Either way, welcome to the end of the road.

Considering your salary is $0, I’m sure I can double it without even getting permission. :slight_smile:

Actually, I do something like this on a somewhat regular basis, here through the forums.

I moderate the cycling forum and I get a lot of members from overseas inquiring about where to get rentals, cycling routes and/or joining me for a ride.

I was contemplating charging people a fee for providing the info, but like I said in my previous post, I just couldn’t put a price on it. I perfectly fine with seeing how happy and appreciative they were. Not to brag, but I’ve had a few members tell me some of the bike rides I bring them on have been on their top 10 lists of rides they’ve ever done.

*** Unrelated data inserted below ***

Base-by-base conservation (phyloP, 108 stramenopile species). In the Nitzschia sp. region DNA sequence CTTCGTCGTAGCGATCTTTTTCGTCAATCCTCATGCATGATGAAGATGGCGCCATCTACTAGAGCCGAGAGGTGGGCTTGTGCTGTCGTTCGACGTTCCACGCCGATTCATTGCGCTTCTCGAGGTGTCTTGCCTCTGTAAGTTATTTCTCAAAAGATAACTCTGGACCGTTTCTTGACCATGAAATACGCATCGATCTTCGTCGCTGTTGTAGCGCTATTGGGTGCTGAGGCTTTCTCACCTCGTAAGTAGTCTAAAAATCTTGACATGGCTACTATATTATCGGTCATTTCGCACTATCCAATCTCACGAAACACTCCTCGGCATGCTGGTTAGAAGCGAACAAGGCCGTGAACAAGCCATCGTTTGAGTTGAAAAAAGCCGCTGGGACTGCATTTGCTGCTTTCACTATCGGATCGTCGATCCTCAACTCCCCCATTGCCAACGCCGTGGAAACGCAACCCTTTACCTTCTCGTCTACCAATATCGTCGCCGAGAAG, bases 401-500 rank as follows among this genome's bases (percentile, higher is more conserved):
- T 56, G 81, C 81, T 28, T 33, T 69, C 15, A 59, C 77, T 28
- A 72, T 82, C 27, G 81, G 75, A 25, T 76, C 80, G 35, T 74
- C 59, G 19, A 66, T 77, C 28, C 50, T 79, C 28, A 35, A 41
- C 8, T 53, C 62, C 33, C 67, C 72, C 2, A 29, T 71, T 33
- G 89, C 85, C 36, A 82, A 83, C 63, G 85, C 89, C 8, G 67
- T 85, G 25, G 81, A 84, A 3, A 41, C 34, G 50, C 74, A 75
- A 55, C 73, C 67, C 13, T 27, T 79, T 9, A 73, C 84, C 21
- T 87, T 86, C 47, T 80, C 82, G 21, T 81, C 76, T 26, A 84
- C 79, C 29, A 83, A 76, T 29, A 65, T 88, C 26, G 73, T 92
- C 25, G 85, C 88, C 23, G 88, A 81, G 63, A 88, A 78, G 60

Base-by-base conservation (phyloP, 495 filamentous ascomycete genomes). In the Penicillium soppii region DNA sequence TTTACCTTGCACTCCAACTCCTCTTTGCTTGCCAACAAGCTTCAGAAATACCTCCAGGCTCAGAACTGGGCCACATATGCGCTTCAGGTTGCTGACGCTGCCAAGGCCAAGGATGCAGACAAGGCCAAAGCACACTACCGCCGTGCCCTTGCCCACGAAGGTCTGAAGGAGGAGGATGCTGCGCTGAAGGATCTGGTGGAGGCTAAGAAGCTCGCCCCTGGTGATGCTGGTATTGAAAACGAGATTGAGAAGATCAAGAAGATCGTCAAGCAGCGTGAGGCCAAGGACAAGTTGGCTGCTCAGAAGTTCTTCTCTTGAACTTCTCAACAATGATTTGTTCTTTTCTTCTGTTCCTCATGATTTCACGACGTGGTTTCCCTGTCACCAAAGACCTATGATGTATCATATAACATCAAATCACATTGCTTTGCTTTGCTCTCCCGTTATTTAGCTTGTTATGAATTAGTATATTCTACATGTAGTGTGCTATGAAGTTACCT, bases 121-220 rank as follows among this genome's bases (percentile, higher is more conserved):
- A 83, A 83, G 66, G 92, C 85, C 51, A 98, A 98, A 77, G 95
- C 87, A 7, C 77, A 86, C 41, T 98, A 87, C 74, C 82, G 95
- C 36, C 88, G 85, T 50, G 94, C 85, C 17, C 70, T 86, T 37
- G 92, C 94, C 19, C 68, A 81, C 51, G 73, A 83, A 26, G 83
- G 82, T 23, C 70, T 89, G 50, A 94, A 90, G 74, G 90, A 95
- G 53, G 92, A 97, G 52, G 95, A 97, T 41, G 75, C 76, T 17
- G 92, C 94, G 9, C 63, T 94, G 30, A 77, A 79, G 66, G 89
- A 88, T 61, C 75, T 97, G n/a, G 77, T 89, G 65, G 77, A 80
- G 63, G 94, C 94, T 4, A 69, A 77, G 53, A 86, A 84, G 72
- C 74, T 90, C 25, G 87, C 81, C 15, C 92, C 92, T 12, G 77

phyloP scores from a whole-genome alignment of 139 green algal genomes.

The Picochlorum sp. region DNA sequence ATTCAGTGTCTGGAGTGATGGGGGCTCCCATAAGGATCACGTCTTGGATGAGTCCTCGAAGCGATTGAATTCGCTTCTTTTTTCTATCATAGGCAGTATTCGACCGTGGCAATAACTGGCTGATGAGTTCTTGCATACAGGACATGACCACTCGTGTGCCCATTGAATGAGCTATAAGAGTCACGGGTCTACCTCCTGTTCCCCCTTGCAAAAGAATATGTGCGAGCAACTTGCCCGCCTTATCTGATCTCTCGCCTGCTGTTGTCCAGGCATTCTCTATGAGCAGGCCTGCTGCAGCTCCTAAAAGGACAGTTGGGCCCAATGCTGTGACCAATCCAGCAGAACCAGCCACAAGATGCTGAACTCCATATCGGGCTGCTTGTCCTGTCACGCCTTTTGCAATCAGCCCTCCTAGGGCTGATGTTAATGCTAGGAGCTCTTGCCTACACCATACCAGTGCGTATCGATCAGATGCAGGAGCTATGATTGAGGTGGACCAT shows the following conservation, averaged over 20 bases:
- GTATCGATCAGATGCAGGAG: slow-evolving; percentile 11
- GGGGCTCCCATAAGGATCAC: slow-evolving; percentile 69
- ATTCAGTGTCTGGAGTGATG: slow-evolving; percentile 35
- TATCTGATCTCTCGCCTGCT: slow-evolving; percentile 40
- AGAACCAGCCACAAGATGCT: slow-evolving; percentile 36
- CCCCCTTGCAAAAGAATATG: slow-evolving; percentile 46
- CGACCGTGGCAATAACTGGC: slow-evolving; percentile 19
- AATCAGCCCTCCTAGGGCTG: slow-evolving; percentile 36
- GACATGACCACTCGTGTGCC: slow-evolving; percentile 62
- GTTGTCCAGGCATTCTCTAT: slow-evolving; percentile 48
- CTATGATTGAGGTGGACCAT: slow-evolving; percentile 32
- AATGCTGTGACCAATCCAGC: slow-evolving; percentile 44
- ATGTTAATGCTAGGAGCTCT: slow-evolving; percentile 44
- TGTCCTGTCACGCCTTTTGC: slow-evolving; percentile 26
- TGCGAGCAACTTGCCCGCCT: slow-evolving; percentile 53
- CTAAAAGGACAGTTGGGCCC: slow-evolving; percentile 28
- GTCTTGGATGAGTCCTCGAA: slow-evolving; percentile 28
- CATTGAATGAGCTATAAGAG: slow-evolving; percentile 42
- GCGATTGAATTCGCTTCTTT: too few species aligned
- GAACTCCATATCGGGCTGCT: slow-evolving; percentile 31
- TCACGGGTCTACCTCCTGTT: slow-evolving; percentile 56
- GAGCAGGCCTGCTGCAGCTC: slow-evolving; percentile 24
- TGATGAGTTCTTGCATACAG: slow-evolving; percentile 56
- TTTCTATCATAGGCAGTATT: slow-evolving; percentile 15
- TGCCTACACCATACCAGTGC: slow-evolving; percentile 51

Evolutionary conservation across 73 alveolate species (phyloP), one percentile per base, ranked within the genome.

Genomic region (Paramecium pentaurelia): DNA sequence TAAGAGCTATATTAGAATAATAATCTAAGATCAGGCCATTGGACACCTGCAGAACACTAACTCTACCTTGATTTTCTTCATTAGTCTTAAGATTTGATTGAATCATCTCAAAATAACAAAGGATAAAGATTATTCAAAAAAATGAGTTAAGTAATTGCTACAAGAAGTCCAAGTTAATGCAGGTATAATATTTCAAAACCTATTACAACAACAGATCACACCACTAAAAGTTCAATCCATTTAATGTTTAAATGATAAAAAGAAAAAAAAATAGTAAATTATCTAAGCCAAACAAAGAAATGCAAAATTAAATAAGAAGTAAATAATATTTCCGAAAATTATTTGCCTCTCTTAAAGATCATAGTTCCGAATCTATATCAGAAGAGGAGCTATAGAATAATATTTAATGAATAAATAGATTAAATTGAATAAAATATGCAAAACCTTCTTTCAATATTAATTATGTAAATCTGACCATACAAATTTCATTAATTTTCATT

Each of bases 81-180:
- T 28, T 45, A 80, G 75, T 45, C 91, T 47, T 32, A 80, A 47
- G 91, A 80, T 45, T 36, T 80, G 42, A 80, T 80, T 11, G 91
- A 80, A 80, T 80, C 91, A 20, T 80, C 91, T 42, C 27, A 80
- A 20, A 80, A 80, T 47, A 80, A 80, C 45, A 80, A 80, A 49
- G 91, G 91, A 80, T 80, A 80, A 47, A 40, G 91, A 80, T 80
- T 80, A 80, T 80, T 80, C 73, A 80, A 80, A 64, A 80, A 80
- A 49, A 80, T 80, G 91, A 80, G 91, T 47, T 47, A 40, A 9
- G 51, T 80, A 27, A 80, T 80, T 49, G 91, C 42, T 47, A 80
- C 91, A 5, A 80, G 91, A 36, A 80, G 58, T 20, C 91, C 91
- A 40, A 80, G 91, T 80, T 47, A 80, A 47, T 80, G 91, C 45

At the end of the day, I’m just bringing a guest along to one of my hobbies. So, I’m not really doing too much extra.

To be dead honest, having them thank me and tell me that it was one of the best experiences they’ve ever had on a bike, is worth no price tag to me.

That sounds a bit extravagant. I think a 20% raise would be more than adequate.

Guys, doubling $0 is still $0. :rofl:

Shh, don’t tell the raccoon!

I think it is a great idea. I also charged for my “local expertise”… in magazines and deliveries and/or coffee/snacks. I find people are willing to pay and they value your time more as an exchange.

For exmaple, people at teh embassies or trade offices ofter need to book services or buy stuff, and the already overworked local asssitants or secretaries may not know where to buy foreign stuff in Taiwan. they mayu not know how to organiza thsi or that activity as per their bosses expectations. This is another example where a knowledgeable concierge service helps.

You do need to do a lot of networking, though.